Netanyahu fails to get postponement of corruption court hearing, reports say

FRENCH PRESS AGENCY - AFP
JERUSALEM
Published 07.06.2019 02:18
Israeli Prime Minister Benjamin Netanyahu listens to Brigadier General Avi Blot, his military secretary, during the weekly cabinet meeting in Jerusalem June 2, 2019. (Reuters Photo)
Israeli Prime Minister Benjamin Netanyahu listens to Brigadier General Avi Blot, his military secretary, during the weekly cabinet meeting in Jerusalem June 2, 2019. (Reuters Photo)

Israel's attorney general on Thursday rejected Prime Minister Benjamin Netanyahu's request to postpone a court hearing over corruption allegations against him, media reports said.

The prosecutor's office said Netanyahu had requested "that the hearing be delayed due to the dissolution of the Knesset and the elections due on September 17" to a date after the polls, the Ynet news site said.

After considering the matter, the prosecutor's office said "nothing justified agreeing to the request to change the dates fixed for the hearing", it added.

Netanyahu is facing possible indictment for bribery, fraud and breach of trust in the months ahead and is reportedly seeking legislation in the new parliament that would result in him being granted immunity.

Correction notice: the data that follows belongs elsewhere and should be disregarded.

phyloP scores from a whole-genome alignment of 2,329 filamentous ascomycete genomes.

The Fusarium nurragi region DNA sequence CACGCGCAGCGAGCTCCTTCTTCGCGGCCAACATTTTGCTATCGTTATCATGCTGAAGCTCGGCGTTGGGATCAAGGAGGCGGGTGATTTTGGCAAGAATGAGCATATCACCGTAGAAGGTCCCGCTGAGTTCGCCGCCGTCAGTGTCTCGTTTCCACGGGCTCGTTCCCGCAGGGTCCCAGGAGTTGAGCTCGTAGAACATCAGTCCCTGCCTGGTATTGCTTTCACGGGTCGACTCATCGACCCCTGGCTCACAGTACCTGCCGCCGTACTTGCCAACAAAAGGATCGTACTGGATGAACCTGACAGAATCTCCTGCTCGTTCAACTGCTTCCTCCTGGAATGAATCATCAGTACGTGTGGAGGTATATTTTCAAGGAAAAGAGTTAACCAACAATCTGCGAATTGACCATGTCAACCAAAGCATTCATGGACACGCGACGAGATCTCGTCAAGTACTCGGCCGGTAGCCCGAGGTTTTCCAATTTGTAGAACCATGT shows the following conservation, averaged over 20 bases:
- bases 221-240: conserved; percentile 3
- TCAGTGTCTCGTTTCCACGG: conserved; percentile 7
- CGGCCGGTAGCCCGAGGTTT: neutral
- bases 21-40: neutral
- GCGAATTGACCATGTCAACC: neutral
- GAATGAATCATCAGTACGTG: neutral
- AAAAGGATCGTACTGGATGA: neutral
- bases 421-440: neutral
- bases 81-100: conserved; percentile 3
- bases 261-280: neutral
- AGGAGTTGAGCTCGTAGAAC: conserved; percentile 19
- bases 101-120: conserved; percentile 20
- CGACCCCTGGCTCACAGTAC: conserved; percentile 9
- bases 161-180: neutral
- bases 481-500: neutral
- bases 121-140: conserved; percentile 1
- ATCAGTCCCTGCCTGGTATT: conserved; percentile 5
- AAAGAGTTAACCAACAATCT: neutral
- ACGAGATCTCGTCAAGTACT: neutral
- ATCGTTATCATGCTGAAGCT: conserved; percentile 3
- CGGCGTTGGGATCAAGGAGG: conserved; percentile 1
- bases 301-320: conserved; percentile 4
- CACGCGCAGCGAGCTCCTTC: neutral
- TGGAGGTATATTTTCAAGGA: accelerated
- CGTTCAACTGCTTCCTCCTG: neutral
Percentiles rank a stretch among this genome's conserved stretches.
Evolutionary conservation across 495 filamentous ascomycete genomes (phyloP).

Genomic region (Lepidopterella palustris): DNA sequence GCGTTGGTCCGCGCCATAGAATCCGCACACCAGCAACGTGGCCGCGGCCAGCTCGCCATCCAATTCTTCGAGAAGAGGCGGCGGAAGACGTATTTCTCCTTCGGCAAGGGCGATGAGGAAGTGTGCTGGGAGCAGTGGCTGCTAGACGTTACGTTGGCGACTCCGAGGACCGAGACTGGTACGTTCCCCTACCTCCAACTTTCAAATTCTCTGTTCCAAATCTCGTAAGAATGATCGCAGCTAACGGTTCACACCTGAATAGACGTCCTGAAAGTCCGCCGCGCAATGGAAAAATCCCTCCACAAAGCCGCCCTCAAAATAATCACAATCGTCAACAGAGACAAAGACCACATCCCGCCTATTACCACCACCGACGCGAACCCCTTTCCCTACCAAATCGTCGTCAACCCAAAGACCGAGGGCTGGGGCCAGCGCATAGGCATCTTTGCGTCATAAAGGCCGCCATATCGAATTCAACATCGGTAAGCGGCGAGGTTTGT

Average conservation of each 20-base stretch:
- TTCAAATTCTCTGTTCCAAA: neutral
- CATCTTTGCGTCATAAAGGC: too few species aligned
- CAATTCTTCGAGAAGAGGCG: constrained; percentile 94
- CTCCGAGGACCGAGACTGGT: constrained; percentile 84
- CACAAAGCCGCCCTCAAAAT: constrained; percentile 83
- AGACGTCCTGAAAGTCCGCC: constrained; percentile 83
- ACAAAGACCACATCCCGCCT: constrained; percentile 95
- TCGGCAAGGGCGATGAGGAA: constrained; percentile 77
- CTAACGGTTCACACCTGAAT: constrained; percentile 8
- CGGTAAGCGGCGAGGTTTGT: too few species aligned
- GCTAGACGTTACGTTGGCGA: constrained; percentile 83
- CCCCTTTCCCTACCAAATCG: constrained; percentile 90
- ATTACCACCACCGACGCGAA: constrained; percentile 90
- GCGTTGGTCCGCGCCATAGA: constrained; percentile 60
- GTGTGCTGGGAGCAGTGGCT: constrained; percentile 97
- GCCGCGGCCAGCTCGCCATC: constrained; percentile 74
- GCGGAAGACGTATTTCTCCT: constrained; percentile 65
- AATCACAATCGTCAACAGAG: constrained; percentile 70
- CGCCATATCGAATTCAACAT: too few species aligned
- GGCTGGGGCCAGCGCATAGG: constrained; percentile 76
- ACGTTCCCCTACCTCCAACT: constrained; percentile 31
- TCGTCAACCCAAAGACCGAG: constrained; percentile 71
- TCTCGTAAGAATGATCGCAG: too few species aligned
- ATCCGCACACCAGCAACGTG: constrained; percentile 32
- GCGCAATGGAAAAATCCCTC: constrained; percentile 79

Last month, Attorney General Avichai Mandelblit pushed back to October the date by which Netanyahu needed to respond to the allegations against him.

The prosecutor's office stressed that the hearing scheduled for October 2 and 3 would not be delayed "not even for one day".

"The new elections constitute exceptional circumstances to which exceptional attention must be accorded," Netanyahu responded on Thursday.

Netanyahu called new elections late last month after failing to form a coalition.

Israel will now head to the polls again in September, just over five months after an April election that saw Netanyahu and his right-wing and religious allies win a majority.

Netanyahu is also on track to become Israel's longest-serving prime minister in July, surpassing founding father David Ben-Gurion.

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